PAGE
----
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Brimming With Confidence

by Alan Wasielewski

Courtney Watson loves to intercept passes. When asked to define his perfect play, intercepting a pass and running it back for a touchdown will be his quick response. As a senior in 2002, Watson was able to pick off four passes and has two interception returns for touchdowns in his career biography.

But when he first lined up as a starting inside linebacker for the Irish in 2001 at Nebraska, Watson was unable to even catch his breath, let alone intercept a pass, when the game started.

“I remember the first play of the game and how fast the game was,” Watson says. “I just remember that they snapped the ball, Eric Crouch ran and gained seven yards, and I didn’t even move. In my mind, it was like nothing happened, but they had run a play and it was second and three. Suddenly I was back in the defensive huddle.”

The future Butkus Award finalist and, one of the top 100 players in college football for 2003 according to, was unable to keep up with the action until late in the contest with the Cornhuskers. For someone seemingly out of his element, Watson eventually made a career-best 18 tackles in the game and was named the ABC/Chevrolet Most Valuable Player for Notre Dame in the contest.

Not bad for someone who had little confidence in himself heading into the game.

After running for over 2,500 career yards at Riverview High School in Sarasota, Fla., Watson entered Notre Dame as a running back/athlete. He spent the 1999 season as a freshman running back, defensive back and eventually a linebacker.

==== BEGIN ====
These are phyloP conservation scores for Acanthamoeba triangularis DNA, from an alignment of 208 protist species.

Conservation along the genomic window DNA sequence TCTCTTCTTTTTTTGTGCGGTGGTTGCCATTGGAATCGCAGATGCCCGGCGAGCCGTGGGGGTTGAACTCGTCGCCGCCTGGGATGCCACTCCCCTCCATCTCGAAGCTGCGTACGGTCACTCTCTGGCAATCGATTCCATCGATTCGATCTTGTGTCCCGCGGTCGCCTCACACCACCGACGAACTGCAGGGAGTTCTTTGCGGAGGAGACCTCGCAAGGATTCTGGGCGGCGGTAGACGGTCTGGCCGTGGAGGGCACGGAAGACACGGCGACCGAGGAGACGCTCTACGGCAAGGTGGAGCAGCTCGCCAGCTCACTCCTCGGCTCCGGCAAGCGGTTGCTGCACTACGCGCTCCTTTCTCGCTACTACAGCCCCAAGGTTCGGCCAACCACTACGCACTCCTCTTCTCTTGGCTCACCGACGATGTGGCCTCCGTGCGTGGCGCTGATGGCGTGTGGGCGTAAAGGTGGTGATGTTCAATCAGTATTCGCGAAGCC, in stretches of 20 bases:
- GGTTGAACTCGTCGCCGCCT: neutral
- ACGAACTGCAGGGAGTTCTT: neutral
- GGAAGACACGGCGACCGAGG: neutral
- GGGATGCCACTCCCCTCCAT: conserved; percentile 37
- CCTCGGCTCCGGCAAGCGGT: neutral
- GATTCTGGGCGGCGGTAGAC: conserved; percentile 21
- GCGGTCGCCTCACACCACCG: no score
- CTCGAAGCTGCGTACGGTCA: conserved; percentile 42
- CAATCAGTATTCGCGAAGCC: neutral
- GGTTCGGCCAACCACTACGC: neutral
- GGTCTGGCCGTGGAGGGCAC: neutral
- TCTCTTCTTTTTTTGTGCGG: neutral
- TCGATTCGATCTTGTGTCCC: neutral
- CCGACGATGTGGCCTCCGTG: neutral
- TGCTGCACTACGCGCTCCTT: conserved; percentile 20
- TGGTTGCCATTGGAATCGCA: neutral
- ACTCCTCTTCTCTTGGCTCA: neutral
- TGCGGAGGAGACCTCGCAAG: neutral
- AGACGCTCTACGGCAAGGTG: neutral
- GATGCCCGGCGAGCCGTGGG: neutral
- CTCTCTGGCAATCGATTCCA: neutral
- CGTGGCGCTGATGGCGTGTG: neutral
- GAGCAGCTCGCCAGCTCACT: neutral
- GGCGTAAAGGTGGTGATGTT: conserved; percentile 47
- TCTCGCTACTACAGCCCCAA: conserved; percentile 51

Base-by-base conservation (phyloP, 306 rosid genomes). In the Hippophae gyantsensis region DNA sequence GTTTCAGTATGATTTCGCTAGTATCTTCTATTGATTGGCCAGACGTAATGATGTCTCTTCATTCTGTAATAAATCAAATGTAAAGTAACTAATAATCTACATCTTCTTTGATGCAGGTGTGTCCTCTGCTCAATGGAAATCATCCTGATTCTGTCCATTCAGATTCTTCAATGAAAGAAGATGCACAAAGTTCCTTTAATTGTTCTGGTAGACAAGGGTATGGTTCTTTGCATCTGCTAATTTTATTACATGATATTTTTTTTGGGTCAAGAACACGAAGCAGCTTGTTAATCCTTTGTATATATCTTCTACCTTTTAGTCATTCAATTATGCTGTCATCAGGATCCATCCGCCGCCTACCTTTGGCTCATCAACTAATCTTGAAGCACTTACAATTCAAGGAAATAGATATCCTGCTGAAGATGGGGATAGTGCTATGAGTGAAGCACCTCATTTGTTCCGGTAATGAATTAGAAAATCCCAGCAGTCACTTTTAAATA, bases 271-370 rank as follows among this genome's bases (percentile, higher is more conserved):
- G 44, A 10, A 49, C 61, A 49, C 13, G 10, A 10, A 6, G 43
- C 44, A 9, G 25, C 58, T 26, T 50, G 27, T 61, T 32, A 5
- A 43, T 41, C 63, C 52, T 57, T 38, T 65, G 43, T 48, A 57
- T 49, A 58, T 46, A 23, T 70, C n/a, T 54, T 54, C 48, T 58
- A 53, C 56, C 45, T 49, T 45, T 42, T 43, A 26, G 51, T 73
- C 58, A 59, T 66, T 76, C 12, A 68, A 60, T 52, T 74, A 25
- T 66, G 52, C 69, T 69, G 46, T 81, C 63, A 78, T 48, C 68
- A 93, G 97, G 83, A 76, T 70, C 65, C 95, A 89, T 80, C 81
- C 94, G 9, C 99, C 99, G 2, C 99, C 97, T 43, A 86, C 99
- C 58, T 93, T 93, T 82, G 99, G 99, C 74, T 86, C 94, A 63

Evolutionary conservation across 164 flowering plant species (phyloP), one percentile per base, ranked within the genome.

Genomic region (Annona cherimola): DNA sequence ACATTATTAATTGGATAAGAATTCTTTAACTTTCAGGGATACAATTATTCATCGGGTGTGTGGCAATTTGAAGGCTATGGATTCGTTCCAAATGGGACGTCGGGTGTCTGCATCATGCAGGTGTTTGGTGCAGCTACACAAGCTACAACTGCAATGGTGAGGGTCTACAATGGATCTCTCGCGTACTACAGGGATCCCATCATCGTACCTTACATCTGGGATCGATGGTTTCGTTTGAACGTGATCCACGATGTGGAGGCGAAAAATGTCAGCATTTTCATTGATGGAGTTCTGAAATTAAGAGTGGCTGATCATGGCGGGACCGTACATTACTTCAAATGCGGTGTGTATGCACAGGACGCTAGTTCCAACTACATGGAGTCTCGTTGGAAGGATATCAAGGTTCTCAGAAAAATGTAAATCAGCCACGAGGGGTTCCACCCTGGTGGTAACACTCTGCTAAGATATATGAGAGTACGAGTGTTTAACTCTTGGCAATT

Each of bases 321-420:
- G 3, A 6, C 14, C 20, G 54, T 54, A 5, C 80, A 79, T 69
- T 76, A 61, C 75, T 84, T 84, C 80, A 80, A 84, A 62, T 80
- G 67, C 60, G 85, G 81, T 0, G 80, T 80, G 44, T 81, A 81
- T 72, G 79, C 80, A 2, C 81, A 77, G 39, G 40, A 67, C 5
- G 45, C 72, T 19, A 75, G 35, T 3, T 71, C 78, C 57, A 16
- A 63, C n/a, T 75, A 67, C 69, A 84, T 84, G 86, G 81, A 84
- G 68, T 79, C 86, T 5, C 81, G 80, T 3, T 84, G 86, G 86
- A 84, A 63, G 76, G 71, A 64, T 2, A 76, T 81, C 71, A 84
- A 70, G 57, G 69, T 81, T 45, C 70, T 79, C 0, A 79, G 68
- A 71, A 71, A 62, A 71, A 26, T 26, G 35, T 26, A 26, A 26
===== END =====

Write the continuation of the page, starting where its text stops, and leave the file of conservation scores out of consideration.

“There was a chance that I was going to be changed to another position,” Watson says.

“When I first came here, I was a running back for awhile. At no point in the recruiting process did they say ‘We want to move you to linebacker.'”

That call eventually came in January of 2000. It took the rookie by surprise.

“I weighted 205 pounds and they said, ‘Courtney, we are going to move you to linebacker,'” Watson recalls.

“I didn’t know much about defense and hadn’t played linebacker before in my life, but I knew that 205 pounds was not going to cut it. As soon as I heard about the switch, everything I had worked for that year was turned back. I was starting all over again. I had to totally reinvent my body and my understanding of the game of football.”

While Watson worked through the sudden change, he also wrestled with the decision that, according to him, many students at Notre Dame need to deal with.

“By coming to Notre Dame, a place that is so different from where I grew up, there are only two choices you can make,” Watson explains.

“You can take it and run with it, or you cannot accept it, rebel against it and not take advantage of the opportunities you have.”

Freshman year can be challenging for any student across America, let alone someone playing football under the Golden Dome and dealing with three position shifts. The academic load at Notre Dame that first year prepares you for the rest of your education and many classes assigned in the First Year of Studies do not coincide with the true interests of the students. Watson, who was also studying defense for the first time in his career, was becoming one of the rebels.

“I rebelled for awhile,” Watson says.

“I think what helped me was when I started to become more involved in playing on Saturday. Before that, I had all the reasons not to continue working and trying. Once things I wanted started to come true – getting more playing time, starting to study the things I wanted to study – I had to face up to it. I can’t complain about getting playing time, because I am playing. I can’t complain about taking philosophy classes because all my classes are now business classes. You reach a growing-up point. The way academics are structured here and the fact that, if you come in as a freshman football player, many of them, a very few, play during their freshman year. That gives you an opportunity to grow as well. That had something to do with my development.”